It is only a few days away from the interview proper, and you have researched and studied all that you can on the company. You have also prepared and answered some of the questions commonly asked. At least, you can now safely say that you will come prepared for the interview.
What else then do you need to do?
The Dress Code
Dressing appropriately is, of course, one of the keys in acing the interview. For this reason, your clothes should be professional as well as smart. Do not “dress to kill,” meaning you should never over-accessorize yourself. On the other hand, you should not dress down, too. Show your professionalism by dressing appropriately and professionally.
A Minute and a Half
Opinions and first impressions are said to be developed during the first minute and a half of the interview. For this reason, you have to take advantage of this window of opportunity.
Here are some of the things that you have to be conscious of:
- Your body language will show who you are before your mouth can even speak for you. It is important then that you have a ready smile on your face when you walk into the door. Make sure, too, that you meet the eyes of the interviewers, especially when you exchange firm handshakes with them, as well as throughout the interview itself. This shows confidence in yourself.
- Do not sit unless you were offered one, and do not sit unless all the interviewers are seated.
- Your confidence should show not only in your mannerisms and in the way you speak but also in the tone of your voice. Make sure that you look just as enthusiastic as you sound. In the same vein, make sure that you appear alert and attentive to what is being said during the interview. Never, ever slouch on your seat or fidget too much.
- Make sure that you completely understand the question first before answering them, and when you speak, make sure that your voice is confident and that you are clearly understood by the interviewers.
- Speaking too much is a sign of nervousness, so refrain from talking too much, especially about those unrelated to the questions.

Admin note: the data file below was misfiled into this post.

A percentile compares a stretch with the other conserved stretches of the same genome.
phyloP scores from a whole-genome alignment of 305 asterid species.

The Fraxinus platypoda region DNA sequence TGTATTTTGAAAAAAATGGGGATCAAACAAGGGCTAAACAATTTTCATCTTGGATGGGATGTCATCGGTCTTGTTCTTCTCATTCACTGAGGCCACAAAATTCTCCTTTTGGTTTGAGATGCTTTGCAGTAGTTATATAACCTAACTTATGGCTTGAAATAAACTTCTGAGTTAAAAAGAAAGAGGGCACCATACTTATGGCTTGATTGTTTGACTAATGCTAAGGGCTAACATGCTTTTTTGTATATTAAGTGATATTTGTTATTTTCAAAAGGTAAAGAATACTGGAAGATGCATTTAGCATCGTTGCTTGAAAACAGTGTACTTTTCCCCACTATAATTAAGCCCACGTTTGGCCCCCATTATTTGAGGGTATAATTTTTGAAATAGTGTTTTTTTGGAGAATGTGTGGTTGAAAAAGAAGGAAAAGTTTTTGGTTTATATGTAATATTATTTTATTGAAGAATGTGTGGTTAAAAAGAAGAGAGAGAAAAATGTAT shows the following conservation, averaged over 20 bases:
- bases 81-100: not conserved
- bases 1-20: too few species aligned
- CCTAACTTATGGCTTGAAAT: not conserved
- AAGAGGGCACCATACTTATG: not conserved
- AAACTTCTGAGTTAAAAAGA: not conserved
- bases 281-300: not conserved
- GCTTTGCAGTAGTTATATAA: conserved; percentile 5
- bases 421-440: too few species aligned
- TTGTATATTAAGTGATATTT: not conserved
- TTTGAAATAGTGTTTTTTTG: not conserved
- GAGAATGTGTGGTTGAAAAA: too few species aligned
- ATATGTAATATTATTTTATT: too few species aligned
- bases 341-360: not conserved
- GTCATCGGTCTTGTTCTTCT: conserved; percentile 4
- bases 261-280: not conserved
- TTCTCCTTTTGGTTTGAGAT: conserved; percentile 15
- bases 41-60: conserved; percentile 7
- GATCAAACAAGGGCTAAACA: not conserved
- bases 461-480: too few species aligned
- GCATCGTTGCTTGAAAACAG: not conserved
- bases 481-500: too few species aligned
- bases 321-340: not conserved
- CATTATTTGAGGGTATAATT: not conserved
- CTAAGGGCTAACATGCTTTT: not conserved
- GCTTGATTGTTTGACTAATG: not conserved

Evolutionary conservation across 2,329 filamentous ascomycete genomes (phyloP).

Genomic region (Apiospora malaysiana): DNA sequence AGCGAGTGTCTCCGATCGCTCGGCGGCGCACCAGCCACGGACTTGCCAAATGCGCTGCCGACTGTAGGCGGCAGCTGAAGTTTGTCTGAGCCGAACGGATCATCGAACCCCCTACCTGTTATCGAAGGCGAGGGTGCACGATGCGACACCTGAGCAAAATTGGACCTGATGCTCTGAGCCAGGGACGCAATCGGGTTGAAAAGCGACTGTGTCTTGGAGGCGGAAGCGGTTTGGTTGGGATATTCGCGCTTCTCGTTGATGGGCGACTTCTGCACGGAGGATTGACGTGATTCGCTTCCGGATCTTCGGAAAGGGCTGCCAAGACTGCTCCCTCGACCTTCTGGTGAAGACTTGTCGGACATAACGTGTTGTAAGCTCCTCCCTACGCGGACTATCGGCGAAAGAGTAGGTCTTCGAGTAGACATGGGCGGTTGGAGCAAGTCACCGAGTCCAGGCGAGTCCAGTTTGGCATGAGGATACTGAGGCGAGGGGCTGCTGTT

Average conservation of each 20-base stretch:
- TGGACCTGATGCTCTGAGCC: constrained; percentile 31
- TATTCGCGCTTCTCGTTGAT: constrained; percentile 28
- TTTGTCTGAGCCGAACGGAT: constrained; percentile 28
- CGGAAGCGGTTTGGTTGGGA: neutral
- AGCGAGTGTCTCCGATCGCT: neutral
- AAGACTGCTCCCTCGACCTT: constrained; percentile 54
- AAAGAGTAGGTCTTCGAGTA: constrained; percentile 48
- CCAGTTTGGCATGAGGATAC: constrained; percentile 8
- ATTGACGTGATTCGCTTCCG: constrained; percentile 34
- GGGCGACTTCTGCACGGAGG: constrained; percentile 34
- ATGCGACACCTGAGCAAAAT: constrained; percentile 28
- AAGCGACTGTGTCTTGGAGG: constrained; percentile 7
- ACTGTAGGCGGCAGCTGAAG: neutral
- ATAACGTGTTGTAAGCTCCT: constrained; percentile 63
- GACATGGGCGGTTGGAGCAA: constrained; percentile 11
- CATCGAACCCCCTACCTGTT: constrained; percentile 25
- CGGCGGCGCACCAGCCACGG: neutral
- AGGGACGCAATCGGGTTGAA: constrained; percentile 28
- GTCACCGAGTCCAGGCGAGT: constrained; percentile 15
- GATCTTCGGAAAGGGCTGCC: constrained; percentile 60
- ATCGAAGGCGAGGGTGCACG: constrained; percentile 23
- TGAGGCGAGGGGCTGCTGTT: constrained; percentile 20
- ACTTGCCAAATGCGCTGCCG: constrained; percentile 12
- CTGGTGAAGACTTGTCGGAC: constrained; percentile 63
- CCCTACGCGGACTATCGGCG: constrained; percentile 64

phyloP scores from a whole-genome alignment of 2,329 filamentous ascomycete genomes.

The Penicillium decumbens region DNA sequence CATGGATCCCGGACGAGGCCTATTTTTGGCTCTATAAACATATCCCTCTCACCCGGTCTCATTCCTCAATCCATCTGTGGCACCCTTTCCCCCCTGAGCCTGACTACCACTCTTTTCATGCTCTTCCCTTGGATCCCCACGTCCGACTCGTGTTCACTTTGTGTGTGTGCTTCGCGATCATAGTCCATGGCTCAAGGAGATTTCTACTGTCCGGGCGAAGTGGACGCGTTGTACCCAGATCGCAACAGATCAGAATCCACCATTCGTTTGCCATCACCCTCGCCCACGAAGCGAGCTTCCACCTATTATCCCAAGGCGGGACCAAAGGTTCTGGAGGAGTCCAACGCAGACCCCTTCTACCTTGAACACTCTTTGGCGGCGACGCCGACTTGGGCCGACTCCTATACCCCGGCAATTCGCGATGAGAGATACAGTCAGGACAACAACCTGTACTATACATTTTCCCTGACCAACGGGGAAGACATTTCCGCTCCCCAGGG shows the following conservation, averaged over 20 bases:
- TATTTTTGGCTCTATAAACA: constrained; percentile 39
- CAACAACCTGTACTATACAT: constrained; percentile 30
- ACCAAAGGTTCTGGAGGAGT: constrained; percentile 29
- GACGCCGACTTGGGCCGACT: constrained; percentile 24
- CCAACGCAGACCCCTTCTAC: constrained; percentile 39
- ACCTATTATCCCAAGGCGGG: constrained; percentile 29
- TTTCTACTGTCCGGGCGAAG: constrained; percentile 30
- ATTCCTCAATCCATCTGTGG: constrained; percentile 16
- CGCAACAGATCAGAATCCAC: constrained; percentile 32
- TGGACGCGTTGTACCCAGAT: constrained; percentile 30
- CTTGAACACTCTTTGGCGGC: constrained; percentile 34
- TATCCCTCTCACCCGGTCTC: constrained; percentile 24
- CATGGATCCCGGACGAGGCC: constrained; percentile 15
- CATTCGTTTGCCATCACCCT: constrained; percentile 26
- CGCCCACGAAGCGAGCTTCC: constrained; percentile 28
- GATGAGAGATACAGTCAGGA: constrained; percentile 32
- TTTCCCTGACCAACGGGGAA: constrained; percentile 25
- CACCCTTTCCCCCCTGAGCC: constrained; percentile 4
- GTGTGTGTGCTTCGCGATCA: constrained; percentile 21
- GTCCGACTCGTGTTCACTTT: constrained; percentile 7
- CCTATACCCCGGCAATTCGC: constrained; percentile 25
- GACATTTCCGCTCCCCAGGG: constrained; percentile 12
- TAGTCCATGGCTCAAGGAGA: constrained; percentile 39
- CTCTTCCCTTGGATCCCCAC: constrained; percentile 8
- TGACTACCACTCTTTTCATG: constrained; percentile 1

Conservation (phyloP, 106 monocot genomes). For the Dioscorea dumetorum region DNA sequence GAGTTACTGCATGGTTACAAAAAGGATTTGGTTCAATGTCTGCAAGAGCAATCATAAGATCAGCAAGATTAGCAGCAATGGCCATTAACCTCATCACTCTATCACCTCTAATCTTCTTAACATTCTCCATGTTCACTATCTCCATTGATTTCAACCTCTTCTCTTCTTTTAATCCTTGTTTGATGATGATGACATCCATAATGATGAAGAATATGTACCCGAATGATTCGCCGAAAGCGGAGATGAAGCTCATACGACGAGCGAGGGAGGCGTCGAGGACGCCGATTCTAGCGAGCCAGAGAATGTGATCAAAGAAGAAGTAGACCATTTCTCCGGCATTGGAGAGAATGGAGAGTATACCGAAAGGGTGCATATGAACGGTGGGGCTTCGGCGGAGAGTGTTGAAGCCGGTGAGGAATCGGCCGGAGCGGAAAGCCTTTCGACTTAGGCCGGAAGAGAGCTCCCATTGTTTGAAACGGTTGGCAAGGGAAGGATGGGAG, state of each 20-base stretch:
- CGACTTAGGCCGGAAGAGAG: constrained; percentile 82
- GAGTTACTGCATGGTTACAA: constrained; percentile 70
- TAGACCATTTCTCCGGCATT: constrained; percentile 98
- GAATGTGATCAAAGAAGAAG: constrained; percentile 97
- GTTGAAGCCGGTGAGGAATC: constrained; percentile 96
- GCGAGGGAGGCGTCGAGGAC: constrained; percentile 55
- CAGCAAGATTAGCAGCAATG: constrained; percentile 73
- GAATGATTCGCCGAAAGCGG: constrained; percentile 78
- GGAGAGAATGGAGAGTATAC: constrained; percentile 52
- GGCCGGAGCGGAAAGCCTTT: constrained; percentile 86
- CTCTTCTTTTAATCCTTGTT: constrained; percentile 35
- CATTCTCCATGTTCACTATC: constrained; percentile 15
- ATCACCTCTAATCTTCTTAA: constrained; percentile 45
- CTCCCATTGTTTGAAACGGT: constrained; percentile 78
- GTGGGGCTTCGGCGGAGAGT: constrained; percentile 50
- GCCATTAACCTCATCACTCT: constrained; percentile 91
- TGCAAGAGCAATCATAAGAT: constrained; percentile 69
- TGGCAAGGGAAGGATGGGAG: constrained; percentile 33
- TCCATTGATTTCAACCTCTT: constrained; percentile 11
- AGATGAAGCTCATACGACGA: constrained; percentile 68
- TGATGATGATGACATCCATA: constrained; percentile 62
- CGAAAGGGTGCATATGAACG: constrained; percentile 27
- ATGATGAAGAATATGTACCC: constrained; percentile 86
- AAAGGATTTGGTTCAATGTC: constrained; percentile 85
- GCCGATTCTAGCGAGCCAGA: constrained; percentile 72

Common Do’s and Don’ts During the Interview
- Do turn off your mobile phone prior thttp://ezinemark.com/profile/add-article.htmlo the interview. It is a big turn-off if your mobile phone suddenly rang in the middle of the interview and there is the awkward silence wherein you all wait whether you will the answer the phone or not.
- There will be icebreaker questions prior to the interview proper to make you feel at ease, so do take the time to control your nerves.
- Do address your interviewers appropriately. To be on the safe side, use the usual salutations such as Mr.
- They will ask you why you want to leave your current job, so do answer positively like the need for new challenges and better opportunities. It will just hurt your chances if you bash your previous employer.
- Since you have researched about the company, do prepare some questions that you could ask the interviews as well. This will show just how interested you are in the position and how much you want to learn more about the company. Remember, you will be working for them if you do land the job, and showing interest in the company can greatly increase your chances of getting the position.
- Do show confidence at all times, but make sure that you do not come across as being arrogant or even aggressive.
- Do thank the interviewer after the interview.
- Do reassert your desire to work for the company and getting the position before you leave.
- Do not be late. It is a big no-no in interviews.
- Do not direct the interview. You are the interviewee, not the interviewer.
- Do not show ignorance about the company or lack of knowledge about the position you are applying for.
- Do not lie in your CV and during the interview. In the same vein, do not lie about your qualifications, skills, and expertise by deleting or exaggerating some information about yourself.
- Do not evade questions, and do not take too long a time in answering them.
- Do not bash your former employers.
- Do not fight with your interviewers.
- Do not give out unnecessary details about yourself like answering questions not even asked.